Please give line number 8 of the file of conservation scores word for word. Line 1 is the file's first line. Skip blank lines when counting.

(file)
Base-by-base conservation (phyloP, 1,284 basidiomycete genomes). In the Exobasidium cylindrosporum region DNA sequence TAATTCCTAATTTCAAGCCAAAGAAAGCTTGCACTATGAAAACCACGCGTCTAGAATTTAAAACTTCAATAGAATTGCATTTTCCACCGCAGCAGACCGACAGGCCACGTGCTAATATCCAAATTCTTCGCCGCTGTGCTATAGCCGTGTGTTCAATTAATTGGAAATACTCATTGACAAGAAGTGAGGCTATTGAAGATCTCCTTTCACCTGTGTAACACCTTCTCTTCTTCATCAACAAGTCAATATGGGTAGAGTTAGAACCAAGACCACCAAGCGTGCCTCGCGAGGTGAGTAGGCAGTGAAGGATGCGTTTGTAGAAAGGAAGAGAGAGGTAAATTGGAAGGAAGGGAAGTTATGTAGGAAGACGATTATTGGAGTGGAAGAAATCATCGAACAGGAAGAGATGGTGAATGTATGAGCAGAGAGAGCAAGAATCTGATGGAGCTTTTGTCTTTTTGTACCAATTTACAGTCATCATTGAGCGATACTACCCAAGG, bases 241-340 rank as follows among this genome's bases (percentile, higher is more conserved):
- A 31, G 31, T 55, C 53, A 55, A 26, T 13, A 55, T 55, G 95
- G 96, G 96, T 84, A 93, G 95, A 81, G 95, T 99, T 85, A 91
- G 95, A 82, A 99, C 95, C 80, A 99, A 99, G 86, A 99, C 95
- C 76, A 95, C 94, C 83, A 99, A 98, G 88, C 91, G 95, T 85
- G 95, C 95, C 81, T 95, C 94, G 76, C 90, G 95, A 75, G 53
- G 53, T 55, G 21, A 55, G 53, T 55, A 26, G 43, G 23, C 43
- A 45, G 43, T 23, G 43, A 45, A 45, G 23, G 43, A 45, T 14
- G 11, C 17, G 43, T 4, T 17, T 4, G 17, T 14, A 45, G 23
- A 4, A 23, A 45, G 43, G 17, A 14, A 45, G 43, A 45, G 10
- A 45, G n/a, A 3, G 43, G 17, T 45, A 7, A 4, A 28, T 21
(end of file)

- A 45, G 43, T 23, G 43, A 45, A 45, G 23, G 43, A 45, T 14